- The feline is known to be social and lively, a highly intelligent kitty that needs to be exercised regularly. They are fast learners, mastering games, and tricks in no time at all. Introduce some teaser toys that make them imitate pouncing on prey.
- The cat is known to enjoy playtime and is a mischief-maker prone to knocking things off tables, shelves and any high surface.
- Now the Turkish Van Cat is never a floor kitty as it prefers to be on top of everything, watching the goings-on from a great height. To distract the cat from your valuables, you have to position some DIY cat toys around the house. Anytime your Van goes missing; you only have to look up to see her position.
- When a Turkish Van Cat is socialized properly as a kitten, it has an affectionate predisposition, and thus develops a strong attachment to the family that adopts it. The cat also tends to have a favorite among the adoptive family
- Though the cat comes across as athletic and playful, a trait which she maintains until old age, it cannot be described as graceful. The feline is quite huge as well as ungainly and is one kitty that is averse to landing on its feet.
- The Turkish Van cat is also averse to traveling no matter how short the distance may be. Trips to the vet’s clinic often result in peeing, vomiting, or pooping in the conveyance. The cat is simply susceptible to car sickness.
- At maturity, the cat can weigh as much as 18 pounds.
Things You Should Know About the Turkish Van Cat
The van breed has been found to be susceptible to quite a few health conditions. Their most common disease is referred to as NI or Neonatal Isoerythrolysis; this they owe to the surplus quantity of blood running through their arteries and veins. The disease is usually transferred from mother to kitten during breastfeeding. A couple of studies involving the Van; One with 85 cats and the other with 78 cats revealed 60%of the 85 to be carrying the type B blood while 57.7% of the 78 had a similar result, thus, it is recommended that breeders first check the Van’s blood before selecting their breeding pairs.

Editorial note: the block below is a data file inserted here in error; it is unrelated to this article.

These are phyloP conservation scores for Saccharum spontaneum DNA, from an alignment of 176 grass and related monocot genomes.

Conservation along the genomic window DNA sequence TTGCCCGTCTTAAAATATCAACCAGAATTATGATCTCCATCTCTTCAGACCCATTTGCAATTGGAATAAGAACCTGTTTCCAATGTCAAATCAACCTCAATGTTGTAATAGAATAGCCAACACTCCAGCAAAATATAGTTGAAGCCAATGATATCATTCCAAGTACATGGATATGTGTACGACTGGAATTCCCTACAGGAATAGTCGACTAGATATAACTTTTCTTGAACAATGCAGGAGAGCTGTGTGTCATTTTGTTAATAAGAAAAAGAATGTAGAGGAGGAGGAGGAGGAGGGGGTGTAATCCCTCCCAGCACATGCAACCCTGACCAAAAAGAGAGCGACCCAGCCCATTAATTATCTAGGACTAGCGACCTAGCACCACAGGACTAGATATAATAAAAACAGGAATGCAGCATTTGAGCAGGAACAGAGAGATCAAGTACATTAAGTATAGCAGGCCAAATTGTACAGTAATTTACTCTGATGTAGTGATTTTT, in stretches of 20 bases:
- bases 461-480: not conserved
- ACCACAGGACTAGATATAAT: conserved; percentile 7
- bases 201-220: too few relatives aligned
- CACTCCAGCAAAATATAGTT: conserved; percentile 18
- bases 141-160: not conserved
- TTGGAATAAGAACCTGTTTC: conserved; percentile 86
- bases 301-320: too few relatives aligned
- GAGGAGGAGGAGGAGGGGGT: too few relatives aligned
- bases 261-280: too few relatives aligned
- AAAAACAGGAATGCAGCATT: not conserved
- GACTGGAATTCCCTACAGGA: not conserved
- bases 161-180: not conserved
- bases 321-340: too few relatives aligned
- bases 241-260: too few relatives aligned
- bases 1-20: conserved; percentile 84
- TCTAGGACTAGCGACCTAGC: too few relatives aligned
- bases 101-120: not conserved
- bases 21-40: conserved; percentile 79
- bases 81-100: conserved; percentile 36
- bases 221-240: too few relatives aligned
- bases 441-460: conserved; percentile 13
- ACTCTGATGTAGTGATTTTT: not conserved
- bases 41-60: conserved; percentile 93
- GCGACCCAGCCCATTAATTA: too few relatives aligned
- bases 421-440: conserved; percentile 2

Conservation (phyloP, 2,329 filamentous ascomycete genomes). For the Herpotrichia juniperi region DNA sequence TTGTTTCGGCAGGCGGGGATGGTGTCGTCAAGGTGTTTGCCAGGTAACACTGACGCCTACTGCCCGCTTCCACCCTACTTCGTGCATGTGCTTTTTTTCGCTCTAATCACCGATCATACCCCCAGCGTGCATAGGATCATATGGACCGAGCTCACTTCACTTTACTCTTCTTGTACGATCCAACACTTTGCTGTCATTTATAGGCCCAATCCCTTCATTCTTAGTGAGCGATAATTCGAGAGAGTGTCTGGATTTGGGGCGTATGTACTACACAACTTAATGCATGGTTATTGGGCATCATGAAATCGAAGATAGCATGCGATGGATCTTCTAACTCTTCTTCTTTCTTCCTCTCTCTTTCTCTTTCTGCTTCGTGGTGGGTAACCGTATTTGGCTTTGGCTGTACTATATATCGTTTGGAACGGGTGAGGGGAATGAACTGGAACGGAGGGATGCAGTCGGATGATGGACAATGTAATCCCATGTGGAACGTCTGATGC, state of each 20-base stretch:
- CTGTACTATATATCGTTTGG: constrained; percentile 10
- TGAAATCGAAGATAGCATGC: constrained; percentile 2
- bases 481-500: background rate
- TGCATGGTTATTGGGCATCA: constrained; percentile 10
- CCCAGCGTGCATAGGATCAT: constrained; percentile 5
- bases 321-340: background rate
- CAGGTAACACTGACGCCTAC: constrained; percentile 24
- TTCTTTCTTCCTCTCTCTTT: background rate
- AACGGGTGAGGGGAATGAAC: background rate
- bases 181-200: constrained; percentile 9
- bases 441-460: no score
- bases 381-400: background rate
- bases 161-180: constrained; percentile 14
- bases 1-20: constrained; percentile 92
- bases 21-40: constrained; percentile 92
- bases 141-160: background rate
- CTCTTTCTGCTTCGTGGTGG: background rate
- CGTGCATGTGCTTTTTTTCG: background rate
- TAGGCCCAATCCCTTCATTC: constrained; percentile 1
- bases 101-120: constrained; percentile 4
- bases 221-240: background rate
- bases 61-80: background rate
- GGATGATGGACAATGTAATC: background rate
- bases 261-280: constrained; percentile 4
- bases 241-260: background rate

If you delay in taking your Turkish Van Cat that is showing signs of NI to the vet, the result is that it will start deteriorating slowly. The only preventable measure is to check the cat’s blood before buying to rule out the possible occurrence of NI. Ensure to make your purchase from any breeder known to health-tests all kitten’s parents.
Most Turkish Van Cats are born as odd-eyed cats with eyes that come in two different colors; one might come in a spectacular hue of blue while the other may be realized in a stunning shade of amber.
The breed is also prone to eye problems which occur when pigments are prevented from getting to one of the eyes by genetics. The resultant effect of this is usually two different eye colors. However, studies have speculated that the Van cat’s eye coloration may be connected to the blood serum elements. While a few cases of this have led to blindness in the Van, it is quite rare.
Life expectancy for this amusingly beautiful cat is between twelve and fourteen years, given proper care as well as diet.
When it comes to feeding, the cat is not unlike other breeds of feline who thrive on healthy cat food. However, you have to ensure that it consumes a sufficient quantity of animal protein which is very important to their development process. Besides, the cat is a skilled hunter that is not averse to hunting down whole prey to have as lunch or dinner.